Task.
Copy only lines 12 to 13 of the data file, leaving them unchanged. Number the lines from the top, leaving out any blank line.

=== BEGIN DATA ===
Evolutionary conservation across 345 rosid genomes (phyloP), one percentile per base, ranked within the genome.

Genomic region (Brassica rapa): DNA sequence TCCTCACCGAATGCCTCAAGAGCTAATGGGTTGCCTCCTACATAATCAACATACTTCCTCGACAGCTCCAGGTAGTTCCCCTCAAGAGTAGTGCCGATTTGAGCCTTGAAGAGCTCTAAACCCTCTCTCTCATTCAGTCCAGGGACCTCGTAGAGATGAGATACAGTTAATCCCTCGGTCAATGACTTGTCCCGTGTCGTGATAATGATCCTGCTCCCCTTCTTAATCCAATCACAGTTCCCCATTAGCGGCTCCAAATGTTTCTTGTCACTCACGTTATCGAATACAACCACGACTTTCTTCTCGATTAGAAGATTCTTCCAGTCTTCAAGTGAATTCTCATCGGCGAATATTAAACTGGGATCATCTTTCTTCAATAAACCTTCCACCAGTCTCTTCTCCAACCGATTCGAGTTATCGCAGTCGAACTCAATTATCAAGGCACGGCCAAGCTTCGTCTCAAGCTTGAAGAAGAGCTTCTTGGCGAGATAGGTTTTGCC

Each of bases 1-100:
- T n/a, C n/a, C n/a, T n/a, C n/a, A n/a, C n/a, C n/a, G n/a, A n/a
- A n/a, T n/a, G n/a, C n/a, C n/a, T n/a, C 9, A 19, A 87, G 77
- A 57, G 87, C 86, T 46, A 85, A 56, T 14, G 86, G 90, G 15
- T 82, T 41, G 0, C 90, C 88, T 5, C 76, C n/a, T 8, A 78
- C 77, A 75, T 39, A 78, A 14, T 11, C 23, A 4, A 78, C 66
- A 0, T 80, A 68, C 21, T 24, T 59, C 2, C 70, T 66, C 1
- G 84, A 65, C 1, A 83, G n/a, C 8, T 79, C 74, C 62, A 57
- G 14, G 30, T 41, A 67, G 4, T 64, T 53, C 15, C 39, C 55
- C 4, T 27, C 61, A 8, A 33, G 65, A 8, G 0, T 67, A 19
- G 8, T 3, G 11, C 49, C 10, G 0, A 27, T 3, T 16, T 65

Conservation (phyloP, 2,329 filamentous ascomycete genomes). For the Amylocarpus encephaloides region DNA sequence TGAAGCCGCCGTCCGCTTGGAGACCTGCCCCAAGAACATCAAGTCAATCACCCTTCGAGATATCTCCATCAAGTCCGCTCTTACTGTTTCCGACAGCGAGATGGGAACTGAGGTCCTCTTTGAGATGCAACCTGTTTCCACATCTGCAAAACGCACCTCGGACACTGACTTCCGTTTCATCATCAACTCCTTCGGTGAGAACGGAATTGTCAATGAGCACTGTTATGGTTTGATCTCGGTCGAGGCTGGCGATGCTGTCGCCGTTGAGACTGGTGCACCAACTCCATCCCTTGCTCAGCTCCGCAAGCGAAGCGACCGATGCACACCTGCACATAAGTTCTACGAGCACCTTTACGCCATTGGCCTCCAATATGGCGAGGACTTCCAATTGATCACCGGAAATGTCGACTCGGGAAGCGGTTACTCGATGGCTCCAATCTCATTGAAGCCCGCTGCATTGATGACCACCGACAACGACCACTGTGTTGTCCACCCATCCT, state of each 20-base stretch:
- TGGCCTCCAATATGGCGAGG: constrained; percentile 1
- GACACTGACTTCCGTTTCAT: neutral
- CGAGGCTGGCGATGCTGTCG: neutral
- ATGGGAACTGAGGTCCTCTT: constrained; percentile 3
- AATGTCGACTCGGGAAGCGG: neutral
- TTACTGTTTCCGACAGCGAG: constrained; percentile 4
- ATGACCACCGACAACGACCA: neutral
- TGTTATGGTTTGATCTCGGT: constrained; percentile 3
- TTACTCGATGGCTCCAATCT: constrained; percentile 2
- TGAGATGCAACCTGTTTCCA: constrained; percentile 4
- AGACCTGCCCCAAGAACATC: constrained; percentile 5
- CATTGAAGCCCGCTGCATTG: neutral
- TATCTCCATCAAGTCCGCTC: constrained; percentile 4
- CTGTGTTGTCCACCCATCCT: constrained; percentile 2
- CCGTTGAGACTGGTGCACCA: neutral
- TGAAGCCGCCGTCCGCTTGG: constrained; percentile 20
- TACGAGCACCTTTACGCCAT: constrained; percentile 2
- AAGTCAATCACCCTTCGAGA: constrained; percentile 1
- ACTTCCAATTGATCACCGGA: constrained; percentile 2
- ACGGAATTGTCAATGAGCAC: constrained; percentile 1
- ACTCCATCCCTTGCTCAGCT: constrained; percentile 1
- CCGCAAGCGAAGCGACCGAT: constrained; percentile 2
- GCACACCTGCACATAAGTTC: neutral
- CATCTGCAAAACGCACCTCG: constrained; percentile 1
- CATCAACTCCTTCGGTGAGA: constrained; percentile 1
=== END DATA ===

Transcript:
- C 4, T 27, C 61, A 8, A 33, G 65, A 8, G 0, T 67, A 19
- G 8, T 3, G 11, C 49, C 10, G 0, A 27, T 3, T 16, T 65